The Weld Defects #1
Most structural failures originate from weld joint because it is the source of discontinuity or defects. The most visible weld defect we can easily find in visual inspection is undercut, shown in Figure 1 below. Undercut is usually due to overcurrent in electric arc welding. Overcurrent causes wide melting zone in base metal but not enough weld fusion metal to replace the gap. High lapping speed also leaves the gap poorly filled with weld fusion metal and produces undercut.
To avoid undercut, welder and welding inspector must observe initial weld lap to see whether the current setting is appropriate. Post welding inspection can be tricky since welder can cover undercut by running another lap using lower grade welding electrode and low current. Undercut is dangerous because it amplifies the stress flow due to reduction in section area and stress concentration of the notch form.
Fig. 1. Undercut and overlap.
2. Underfill and Incomplete Joint Penetration
Another visible weld defect is underfill and incomplete joint penetration as shown in Figure 2 below. Underfill is easier to detect and fix. Incomplete joint penetration is also visible if welder and inspector have access to the rear side of the joint. Problem arises when welding a closed structure or structure with limited space so that inspector cannot see the welding quality behind the plate or internal part of the closed structure. This fact should be carefully considered in design and fabrication procedure preparation. If possible, provide internal access such as manhole to allow welder to do 2-side welding, especially when joining thick plates.
Fig. 2. Underfill and incomplete joint penetration.
3. Incomplete Fusion
The third welding defect is incomplete fusion which is due to undercurrent. Arc welding uses concentrated high-temperature electric arc to melt both base metal and welding electrode. These melted base metal and electrode mix and fuse together into weld pool which subsequently bonds adjoining base metals. If the welding current is set too low, ideal melting temperature cannot be achieved and base metal doesn’t melt completely. Furthermore, weld pool material is not adequate and gap between adjoining base metals is not properly filled. This will leave empty holes inside or outside weld joints as shown in Figure 3.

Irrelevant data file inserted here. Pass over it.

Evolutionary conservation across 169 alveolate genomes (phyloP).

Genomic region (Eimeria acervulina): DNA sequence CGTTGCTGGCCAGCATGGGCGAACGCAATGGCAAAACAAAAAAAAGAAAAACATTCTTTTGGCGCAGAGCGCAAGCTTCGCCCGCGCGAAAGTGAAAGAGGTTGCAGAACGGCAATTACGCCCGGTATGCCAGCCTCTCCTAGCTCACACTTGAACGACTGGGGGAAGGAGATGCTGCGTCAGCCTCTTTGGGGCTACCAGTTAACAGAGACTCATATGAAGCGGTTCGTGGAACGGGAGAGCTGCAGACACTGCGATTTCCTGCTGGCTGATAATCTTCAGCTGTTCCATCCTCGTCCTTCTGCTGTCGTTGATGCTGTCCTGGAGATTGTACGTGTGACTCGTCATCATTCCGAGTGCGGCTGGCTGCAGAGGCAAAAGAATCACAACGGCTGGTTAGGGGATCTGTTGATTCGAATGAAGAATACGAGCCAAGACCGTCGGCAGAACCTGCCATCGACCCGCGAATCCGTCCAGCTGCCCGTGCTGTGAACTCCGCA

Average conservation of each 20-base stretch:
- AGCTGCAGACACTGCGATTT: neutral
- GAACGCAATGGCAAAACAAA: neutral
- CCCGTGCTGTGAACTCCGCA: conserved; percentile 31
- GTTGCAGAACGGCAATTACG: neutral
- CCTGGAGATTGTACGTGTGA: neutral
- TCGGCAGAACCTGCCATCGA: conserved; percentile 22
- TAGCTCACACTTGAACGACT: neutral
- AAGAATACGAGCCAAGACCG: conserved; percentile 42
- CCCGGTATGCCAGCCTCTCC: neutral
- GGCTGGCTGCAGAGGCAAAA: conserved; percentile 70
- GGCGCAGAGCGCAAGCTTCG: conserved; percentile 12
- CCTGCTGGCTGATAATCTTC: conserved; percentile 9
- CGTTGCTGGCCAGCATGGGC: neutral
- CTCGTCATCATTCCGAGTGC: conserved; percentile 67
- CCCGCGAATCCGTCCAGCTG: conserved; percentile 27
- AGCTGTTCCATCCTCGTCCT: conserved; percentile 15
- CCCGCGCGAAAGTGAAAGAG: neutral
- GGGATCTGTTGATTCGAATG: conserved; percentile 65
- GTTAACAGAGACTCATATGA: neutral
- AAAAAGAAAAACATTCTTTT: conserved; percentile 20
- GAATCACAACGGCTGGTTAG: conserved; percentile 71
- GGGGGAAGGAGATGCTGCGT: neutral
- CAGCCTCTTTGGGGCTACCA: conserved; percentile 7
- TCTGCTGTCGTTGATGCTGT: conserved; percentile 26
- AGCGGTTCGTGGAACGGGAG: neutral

Fig. 3. Incomplete fusion.
4. Defect Detection: Nondestructive Testing
Most incomplete fusion is internal and imperceptible by the eye. Thus, we need Nondestructive Testings (NDT) to check the weld quality. There are many types of NDT, each has its own advantages and limitations. Figure 4 shows a technician performed Magnetic Particle Inspection (MPI) to check a weld joint. Selection of NDT is based on how critical the weld joint is, cost of NDT, detection accuracy, detection depth, etc.
Fig. 4. Magnetic Particle Inspection (MPI).
5. Weld Defect Factor in Design
Most of the time, we should accept and live with the fact that weld defects exist in structures. This should be carefully considered in design phase by giving Fabrication Defect Factor to cover this defect. For example, if we assume there exists undercut with depth 1 mm in 12 mm plates, the remaining strength is (12 – 1)/12 or 0.9167 of original strength. Furthermore this undercut also produces stress concentration factor of, say, 1.2. Thus the remaining strength is now 0.9167/1.2 = 0.7639. Now we have Weld Defect Factor of 1/0.7639 = 1.31. See Design Considerations in Heavy Construction for how to apply this factor in design and calculation.
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